That is why in 2011, Justice Carpio started a public advocacy—“that in the defense of the West Philippine Sea the Philippines should use the greatest weapon ever invented by man—a weapon that could neutralize warships, warplanes, missiles and nuclear bombs—and that weapon is the Rule of Law.” He proposed that the Philippines pursue an arbitration case against China before a tribunal of the UN Convention on the Law of the Sea or UNCLOS, “a forum where there is a level playing field—where the dispute would be resolved solely in accordance with the Law of the Sea.”
The rest is history. We did file the case on January 2013 and three years later, on July 12, 2016, the arbitral tribunal ruled in our favor, that China’s nine-dashed line was without legal effect and could not be the basis to claim any part of the South China Sea. As summarized by Carpio: “By any yardstick, it was an overwhelming victory for the Philippines. It was also the most important case on the Law of the Sea decided by an international arbitral tribunal.” But Justice Carpio warns: “We have won a great victory but there are now forces in our midst that threaten to help China snatch defeat from the jaws of the hard-won victory of the Filipino people.”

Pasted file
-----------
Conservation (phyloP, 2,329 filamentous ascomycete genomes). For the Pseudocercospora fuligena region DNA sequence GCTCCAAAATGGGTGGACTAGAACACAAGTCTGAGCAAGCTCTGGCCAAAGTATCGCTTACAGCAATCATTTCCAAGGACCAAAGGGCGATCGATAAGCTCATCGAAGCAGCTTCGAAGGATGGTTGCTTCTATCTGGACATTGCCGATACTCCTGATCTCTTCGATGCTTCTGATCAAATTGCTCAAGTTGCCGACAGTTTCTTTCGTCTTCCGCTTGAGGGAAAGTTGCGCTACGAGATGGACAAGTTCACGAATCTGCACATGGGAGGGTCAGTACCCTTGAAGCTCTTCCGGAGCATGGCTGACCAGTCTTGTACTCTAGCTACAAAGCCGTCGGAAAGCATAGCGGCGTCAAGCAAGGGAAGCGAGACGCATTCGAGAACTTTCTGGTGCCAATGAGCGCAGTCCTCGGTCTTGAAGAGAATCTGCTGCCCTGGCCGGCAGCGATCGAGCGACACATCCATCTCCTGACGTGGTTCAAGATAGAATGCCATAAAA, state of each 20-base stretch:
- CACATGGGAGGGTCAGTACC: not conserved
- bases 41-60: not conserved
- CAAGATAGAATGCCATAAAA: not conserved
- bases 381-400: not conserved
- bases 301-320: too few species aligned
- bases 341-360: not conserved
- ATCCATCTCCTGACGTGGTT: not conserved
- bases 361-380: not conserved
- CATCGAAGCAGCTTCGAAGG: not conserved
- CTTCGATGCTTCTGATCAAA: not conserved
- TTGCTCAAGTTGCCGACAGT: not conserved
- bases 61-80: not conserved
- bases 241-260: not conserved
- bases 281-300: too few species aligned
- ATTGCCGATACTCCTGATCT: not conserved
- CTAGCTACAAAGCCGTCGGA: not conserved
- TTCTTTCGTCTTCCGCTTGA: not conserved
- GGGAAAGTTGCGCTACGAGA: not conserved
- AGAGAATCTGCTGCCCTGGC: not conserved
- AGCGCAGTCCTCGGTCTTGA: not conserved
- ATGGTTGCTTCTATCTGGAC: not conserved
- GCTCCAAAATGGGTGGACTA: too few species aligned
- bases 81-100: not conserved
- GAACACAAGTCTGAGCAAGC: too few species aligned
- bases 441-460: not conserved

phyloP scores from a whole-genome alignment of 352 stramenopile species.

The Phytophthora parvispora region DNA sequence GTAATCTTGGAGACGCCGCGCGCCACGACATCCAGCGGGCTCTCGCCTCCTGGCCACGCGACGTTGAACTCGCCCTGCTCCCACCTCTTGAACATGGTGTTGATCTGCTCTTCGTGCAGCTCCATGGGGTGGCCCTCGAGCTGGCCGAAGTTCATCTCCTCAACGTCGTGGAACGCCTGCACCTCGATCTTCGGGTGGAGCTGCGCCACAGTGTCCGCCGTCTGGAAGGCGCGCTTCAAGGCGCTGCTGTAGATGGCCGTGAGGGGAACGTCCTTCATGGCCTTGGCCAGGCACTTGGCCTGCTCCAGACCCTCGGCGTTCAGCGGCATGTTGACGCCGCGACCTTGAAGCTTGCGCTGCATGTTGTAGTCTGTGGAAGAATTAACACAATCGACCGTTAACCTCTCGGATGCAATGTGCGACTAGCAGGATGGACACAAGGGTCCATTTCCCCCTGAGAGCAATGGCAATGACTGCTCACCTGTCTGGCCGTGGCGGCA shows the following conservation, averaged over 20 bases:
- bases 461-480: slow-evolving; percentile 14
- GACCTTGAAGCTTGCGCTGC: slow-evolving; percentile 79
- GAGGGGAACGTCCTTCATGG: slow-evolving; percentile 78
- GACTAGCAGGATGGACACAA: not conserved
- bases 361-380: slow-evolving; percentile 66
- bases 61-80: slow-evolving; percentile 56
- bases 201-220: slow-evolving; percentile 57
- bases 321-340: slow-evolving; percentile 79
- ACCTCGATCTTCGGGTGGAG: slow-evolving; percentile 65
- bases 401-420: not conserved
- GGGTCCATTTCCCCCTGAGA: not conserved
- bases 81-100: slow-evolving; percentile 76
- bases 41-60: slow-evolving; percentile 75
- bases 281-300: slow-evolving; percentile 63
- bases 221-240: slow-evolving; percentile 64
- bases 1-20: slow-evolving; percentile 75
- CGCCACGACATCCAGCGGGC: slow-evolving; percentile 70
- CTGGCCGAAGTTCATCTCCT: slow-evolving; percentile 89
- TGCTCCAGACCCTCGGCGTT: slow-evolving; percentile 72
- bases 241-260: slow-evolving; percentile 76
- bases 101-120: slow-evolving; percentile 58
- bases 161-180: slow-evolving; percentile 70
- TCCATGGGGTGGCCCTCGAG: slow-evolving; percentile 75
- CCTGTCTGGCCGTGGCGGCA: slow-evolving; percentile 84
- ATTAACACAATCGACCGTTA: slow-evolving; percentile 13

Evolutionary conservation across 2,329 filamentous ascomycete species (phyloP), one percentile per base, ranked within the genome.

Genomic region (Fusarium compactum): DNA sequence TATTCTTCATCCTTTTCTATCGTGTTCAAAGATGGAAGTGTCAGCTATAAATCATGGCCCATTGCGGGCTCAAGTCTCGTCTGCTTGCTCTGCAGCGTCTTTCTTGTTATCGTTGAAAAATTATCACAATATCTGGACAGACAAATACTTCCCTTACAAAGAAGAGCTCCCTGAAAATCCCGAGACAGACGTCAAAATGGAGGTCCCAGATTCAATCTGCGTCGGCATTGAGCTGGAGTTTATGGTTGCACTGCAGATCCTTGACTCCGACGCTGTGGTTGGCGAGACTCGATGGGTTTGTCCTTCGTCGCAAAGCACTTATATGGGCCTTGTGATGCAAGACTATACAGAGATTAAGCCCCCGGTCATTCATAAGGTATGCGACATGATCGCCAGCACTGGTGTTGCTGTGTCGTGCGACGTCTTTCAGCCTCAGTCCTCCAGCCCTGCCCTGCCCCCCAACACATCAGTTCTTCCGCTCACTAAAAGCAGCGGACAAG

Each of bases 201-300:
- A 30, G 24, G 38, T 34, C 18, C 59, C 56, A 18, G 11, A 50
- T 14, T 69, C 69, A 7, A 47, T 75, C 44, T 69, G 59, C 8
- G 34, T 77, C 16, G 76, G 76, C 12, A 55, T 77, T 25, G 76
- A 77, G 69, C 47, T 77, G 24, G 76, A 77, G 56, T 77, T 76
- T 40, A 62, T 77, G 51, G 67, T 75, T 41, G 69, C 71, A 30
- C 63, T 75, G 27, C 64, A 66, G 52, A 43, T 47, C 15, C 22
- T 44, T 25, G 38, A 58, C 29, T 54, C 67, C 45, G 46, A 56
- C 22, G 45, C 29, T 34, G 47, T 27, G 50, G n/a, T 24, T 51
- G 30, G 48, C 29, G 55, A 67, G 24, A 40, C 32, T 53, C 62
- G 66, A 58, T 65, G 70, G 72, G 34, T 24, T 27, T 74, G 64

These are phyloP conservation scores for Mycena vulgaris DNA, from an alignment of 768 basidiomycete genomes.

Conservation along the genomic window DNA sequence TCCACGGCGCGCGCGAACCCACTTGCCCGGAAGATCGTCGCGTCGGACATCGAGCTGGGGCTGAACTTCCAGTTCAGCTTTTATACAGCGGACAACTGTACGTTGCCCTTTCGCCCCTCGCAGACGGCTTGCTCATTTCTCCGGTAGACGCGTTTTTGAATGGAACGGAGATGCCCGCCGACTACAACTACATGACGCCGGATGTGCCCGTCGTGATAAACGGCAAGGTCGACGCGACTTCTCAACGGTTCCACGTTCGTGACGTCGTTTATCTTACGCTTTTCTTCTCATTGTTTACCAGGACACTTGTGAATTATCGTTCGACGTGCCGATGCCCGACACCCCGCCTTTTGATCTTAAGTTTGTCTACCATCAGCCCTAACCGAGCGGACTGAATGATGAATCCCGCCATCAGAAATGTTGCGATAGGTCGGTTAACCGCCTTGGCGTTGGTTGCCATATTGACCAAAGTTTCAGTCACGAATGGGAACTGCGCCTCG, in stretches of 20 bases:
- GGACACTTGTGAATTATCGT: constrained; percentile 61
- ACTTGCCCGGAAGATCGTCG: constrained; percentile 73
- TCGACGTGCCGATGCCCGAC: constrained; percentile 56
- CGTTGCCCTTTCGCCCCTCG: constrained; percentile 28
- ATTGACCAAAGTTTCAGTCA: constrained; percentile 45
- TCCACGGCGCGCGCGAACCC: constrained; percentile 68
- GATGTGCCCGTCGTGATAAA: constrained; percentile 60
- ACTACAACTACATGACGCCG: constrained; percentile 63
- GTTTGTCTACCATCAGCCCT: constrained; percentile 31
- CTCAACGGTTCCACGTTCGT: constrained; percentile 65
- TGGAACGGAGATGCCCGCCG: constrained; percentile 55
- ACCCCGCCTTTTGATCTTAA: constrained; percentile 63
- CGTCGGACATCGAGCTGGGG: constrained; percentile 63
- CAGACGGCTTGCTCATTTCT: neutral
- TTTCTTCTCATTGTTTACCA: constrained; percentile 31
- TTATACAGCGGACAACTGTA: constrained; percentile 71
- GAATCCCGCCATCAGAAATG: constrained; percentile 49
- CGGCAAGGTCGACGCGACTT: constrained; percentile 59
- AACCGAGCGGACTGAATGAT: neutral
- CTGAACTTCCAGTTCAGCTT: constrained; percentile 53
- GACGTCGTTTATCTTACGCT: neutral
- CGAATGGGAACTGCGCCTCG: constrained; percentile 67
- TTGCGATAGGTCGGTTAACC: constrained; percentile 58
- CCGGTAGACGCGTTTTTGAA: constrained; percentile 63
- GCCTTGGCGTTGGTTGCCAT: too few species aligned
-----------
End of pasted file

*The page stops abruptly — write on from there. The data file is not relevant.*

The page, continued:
The lesson from this experience on the West Philippine Sea is clear: “We must rely on the Rule of Law to maintain peace and stability on our planet. For states that are small, or do not have the military might or nuclear bombs to defend themselves, but are unfortunately bound by geography to live with a giant, powerful and nuclear-armed neighbor, their only salvation to remain sovereign and independent is the Rule of Law. We must learn to cherish the Rule of Law, which ensures equality between small and big states, and between weak and strong states. The Rule of Law is the oxygen that allows countries like the Philippines to breathe and survive as a sovereign nation.”
Let me end this column by echoing the words of this legal giant: “There are solutions even to the most intractable, insurmountable and age-old problems facing our country. All it needs is the correct diagnosis, a practical and workable solution, perseverance, courage and a lot of political will.”